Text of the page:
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Hoffmann, R. A wiki for the life sciences where authorship matters. Nature Genetics (2008)

Sensorineural hearing disorders in systemic lupus erythematosus. A controlled study.

OBJECTIVE. Hearing abnormalities have been described in several connective tissue diseases, but relevant data in systemic lupus erythematosus ( SLE) is very insufficient. We therefore prospectively evaluated forty unselected consecutive female SLE patients for evidence of audiovestibular dysfunction and compared the results with those of 65 age-matched healthy women. METHODS. Patients and controls were separated into five age groups, i.e. 16-29 years, 30-39, 40-49, 50-59 and 60-69 years. Evaluation included pure tone audiometry thresholds at octave frequencies from 125Hz to 8000Hz, tympanometry and the stapedial reflex test in both ears. In particular, SLE activity, the presence of vasculitis and severe kidney and nervous system involvement, and serum levels of anti-ds-DNA antibodies and C3 and C4 were recorded. RESULTS. A statistically significant decrease in hearing acuity at low frequencies (125-500Hz) was found in the patients aged 16-59 compared with the controls, whereas in the first group of young patients (16-29) a similar decrease was observed in the high frequencies as well. No correlation was found between these abnormalities and any parameter of the underlying disease. CONCLUSION. With regard to the high frequencies, our results suggest that young SLE patients exhibit a "premature aging" of the inner ear which eventually stabilizes. On the contrary, at low frequencies there is a regular decrease in acuity in all groups (except for the elderly patients: 60-69), which may indicate a subclinical vestibular hydrops. This could be accounted for by an autoimmune process in the inner ear, quite possible in SLE.[1]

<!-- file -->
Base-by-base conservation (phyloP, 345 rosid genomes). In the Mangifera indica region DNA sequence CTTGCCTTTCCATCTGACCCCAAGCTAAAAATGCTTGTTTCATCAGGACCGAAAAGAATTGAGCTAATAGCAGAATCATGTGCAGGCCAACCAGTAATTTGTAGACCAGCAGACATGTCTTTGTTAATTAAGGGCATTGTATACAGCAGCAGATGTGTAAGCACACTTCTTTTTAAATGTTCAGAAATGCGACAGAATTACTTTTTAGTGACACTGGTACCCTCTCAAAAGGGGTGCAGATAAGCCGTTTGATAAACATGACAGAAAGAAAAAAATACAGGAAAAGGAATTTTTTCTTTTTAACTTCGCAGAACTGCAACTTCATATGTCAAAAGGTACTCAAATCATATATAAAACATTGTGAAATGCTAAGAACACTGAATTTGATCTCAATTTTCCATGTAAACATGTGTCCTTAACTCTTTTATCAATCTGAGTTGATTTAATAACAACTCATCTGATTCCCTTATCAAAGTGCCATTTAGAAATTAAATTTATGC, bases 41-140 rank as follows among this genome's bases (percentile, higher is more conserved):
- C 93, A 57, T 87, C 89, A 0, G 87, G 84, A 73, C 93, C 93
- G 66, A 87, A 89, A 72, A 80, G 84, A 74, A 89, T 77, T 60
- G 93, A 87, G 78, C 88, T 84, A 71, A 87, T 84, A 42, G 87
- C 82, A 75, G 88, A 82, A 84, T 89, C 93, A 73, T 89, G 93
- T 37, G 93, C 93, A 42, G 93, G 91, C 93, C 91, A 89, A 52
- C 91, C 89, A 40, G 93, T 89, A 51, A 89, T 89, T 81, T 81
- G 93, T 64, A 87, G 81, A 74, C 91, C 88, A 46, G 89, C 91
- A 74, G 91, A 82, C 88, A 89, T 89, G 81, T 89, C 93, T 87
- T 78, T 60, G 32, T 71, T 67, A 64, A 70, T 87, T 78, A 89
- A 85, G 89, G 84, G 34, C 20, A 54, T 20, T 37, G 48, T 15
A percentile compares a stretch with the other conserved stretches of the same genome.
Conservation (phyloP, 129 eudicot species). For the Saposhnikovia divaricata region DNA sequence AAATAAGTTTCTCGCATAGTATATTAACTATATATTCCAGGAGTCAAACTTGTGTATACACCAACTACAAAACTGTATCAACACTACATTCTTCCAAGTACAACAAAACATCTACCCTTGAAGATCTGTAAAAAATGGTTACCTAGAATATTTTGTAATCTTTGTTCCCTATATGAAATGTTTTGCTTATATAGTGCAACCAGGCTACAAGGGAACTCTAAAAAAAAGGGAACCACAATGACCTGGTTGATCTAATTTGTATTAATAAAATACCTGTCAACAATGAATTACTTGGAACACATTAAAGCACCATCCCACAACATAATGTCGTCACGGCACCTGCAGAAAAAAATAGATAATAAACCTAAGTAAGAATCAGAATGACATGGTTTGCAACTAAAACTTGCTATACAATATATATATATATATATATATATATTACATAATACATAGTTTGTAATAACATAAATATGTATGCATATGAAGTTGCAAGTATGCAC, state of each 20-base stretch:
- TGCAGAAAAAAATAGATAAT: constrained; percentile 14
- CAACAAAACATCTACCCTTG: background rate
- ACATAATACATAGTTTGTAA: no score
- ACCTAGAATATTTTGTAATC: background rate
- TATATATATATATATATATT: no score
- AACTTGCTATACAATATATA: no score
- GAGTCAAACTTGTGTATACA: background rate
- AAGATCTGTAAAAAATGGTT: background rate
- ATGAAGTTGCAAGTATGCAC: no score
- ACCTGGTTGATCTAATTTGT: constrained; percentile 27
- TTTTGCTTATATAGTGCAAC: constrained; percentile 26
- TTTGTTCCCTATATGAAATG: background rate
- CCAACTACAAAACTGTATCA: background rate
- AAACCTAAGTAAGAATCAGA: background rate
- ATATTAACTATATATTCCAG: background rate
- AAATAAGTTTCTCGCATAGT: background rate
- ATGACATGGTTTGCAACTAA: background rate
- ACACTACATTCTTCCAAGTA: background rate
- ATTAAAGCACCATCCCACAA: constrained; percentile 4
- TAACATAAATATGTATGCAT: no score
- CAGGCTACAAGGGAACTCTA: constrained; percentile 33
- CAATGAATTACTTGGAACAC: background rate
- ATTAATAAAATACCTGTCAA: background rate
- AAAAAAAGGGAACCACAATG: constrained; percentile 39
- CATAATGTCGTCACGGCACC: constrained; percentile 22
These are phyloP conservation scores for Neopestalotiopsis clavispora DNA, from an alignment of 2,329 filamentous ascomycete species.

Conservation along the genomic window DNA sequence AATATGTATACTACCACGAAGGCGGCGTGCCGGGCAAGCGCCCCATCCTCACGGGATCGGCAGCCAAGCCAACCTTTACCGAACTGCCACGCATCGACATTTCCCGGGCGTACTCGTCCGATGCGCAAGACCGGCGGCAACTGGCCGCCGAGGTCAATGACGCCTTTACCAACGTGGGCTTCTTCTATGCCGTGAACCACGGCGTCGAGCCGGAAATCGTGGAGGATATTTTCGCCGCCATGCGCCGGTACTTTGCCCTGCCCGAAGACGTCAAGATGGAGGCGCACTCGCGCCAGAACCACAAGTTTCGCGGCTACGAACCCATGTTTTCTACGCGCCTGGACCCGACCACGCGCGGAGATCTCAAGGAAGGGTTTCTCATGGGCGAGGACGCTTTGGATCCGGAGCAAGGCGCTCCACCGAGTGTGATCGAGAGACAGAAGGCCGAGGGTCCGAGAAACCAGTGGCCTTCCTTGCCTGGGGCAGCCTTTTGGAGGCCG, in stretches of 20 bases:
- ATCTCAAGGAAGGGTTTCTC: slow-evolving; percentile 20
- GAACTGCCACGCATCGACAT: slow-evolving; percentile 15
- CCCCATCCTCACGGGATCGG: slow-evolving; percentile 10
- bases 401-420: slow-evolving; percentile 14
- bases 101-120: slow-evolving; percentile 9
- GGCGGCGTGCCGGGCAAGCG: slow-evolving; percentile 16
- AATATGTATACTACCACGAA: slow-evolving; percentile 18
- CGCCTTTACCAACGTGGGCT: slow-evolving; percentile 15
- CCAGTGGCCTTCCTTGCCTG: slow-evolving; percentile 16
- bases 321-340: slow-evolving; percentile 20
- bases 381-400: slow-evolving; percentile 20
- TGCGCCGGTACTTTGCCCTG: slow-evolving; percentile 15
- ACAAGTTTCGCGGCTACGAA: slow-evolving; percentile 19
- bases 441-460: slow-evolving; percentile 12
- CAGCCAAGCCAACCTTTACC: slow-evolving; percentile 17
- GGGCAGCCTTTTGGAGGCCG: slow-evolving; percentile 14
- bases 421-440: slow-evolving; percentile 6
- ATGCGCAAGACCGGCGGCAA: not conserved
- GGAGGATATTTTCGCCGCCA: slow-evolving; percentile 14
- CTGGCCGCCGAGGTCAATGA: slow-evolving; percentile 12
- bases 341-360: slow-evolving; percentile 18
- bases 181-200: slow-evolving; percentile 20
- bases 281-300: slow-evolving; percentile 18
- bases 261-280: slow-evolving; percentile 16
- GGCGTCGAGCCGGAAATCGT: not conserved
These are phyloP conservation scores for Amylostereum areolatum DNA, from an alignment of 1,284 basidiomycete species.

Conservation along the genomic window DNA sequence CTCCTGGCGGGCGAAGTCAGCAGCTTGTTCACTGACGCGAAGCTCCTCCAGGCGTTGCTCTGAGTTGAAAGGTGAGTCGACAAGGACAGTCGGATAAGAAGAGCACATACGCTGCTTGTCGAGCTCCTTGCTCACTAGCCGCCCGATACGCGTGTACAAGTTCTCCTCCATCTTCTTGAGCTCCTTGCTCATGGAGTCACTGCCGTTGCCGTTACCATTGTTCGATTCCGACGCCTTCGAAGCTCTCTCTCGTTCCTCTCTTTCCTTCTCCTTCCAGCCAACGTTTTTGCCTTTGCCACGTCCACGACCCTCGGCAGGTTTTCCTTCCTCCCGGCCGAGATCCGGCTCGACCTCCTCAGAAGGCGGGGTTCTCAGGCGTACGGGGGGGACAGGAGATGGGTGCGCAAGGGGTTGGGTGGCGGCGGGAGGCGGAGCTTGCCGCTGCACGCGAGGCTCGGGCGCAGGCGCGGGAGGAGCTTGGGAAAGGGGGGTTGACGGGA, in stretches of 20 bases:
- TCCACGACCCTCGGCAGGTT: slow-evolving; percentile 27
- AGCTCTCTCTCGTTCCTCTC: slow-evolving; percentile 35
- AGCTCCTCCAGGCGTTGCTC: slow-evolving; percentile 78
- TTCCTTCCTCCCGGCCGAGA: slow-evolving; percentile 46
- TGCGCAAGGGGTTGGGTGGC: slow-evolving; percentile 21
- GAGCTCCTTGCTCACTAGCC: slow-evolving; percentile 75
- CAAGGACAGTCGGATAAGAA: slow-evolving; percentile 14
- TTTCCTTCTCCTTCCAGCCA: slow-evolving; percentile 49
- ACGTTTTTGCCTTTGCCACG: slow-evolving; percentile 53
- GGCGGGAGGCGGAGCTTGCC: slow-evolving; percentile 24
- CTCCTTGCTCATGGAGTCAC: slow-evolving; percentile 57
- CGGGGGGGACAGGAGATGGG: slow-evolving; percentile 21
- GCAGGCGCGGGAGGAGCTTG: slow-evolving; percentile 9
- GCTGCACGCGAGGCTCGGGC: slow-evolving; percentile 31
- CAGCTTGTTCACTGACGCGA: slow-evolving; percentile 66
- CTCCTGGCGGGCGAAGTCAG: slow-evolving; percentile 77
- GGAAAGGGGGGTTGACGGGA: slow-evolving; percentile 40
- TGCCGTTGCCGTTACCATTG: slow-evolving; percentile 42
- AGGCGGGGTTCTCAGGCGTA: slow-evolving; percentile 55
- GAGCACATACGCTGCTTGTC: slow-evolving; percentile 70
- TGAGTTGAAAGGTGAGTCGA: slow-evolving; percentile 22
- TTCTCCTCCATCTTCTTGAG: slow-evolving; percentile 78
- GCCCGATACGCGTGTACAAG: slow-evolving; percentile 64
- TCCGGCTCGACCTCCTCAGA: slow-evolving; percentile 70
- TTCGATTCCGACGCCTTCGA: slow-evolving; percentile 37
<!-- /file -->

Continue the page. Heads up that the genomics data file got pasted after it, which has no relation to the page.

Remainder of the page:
1. Sensorineural hearing disorders in systemic lupus erythematosus. A controlled study. Andonopoulos, A.P., Naxakis, S., Goumas, P., Lygatsikas, C. Clinical and experimental rheumatology. (1995) [Pubmed]
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